That is, while the electric current tells us how much charge passes a point in a time interval, the electric current density tells us how much current has passed through a surface (of area ) in that time interval. You can imagine this surface to be an imaginary mesh in the path of the flow (as you can see in the image below) that is placed “perpendicular” to the flow direction. We’ve also assumed here that the same number of charges cross any part of the surface as that that cross any other part (of the same area) of the surface – there’s an even flow of charges through every part of the mesh.
So far, a lot of assumptions and simplifications have pilled up. For example, you might ask, why should the mesh be placed only “perpendicular” to the flow direction? Why should there be an even flow of charges? And so on. Let us now break free of all these assumptions at once and let us see the true beauty of the concept unfold in all its complexity. Consider an uneven flow of current in which different number of charges cross through different parts of the mesh in a specific interval of time. In fact, let us even rid off the plane mesh, and introduce an uneven surface, like a crumpled paper straightened out. What is the total current that passes through the surface in any specific interval of time? If it weren’t for the complexities we’ve just assumed, we could simply have used equation (1) and found out the current to be . But here, is different at different parts of the surface area (uneven flow); so there’s no single value of we can simply plug into the equation. To solve the problem, we cleverly hypothesise that might not be the same all over the area , but if we choose only a tiny enough part of , the current density through that speck of surface can be assumed to be more or less constant (just like the earth just beneath your house is more or less flat, because your house occupies a tiny speck of the earth’s spherical surface). So, we chop the surface (in our mind) into a large number of chunks; large enough so that each chunk would be so small, that the current density over it at least, would be approximately constant. Let’s call this tiny chunk of surface area , and the tiny current passing trough it, . Note that if you add up all the , you get back the total area of the surface ().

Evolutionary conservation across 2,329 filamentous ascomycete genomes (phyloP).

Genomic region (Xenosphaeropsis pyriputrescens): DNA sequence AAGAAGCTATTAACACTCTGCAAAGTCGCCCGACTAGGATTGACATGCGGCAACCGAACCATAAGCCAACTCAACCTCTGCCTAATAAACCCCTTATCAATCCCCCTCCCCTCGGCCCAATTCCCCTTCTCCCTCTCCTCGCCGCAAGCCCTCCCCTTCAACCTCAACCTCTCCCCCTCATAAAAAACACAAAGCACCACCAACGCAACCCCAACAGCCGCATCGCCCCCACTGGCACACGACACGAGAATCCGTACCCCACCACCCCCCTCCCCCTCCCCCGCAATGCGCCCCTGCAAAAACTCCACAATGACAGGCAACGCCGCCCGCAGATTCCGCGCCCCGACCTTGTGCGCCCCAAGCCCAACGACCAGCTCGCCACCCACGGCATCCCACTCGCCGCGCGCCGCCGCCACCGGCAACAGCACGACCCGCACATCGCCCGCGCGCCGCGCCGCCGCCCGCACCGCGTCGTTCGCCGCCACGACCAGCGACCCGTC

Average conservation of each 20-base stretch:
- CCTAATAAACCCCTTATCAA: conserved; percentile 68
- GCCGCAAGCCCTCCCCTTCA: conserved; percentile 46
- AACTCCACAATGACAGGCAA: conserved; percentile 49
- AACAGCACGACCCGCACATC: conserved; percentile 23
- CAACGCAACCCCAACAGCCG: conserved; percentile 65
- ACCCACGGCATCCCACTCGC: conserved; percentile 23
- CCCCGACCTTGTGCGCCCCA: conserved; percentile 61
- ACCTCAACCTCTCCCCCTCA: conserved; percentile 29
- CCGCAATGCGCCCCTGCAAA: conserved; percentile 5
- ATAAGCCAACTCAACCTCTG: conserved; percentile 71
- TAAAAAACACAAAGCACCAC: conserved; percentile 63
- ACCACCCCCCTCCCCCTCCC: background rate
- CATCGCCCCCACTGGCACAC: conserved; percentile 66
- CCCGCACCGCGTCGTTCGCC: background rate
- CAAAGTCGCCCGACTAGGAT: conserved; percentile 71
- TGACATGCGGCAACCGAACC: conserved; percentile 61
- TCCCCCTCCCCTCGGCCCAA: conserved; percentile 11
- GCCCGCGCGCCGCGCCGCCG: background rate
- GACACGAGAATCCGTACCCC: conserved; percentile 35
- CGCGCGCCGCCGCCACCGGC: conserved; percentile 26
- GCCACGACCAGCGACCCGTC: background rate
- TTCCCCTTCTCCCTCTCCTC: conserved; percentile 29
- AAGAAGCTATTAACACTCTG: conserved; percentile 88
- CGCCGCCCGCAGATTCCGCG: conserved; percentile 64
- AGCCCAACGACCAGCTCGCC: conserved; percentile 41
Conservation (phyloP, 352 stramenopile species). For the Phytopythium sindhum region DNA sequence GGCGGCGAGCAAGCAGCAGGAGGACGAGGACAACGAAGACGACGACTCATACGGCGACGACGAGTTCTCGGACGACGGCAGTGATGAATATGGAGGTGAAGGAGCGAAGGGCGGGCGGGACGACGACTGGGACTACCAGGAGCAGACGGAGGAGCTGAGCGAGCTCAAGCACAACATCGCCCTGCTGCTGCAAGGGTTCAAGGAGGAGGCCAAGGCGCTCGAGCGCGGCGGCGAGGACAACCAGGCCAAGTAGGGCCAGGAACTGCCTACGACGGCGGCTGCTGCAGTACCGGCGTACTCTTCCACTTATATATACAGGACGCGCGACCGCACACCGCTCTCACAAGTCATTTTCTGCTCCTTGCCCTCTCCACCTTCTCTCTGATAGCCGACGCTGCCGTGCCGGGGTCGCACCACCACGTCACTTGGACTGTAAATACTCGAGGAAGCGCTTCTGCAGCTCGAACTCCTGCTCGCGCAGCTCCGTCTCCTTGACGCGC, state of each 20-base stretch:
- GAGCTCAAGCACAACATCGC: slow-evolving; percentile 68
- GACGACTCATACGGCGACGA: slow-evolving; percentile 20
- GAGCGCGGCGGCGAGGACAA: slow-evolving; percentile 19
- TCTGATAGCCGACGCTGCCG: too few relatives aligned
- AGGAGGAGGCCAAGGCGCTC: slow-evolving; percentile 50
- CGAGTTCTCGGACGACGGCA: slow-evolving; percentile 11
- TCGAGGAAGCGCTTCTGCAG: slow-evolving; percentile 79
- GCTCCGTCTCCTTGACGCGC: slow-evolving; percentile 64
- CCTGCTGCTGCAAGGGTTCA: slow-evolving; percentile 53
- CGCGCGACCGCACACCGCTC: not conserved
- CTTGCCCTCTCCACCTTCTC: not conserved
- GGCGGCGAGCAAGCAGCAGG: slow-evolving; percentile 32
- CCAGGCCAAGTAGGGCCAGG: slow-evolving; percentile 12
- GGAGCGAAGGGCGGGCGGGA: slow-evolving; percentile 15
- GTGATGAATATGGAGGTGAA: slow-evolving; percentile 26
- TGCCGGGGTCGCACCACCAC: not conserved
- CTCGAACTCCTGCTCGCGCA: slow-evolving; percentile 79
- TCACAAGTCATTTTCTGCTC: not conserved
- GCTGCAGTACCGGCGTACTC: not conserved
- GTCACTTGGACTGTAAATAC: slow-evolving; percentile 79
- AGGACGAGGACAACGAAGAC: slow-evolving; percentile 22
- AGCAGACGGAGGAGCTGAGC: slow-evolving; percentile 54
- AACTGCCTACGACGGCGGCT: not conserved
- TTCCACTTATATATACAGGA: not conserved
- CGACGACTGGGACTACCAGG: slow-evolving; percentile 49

What’s the total electric current?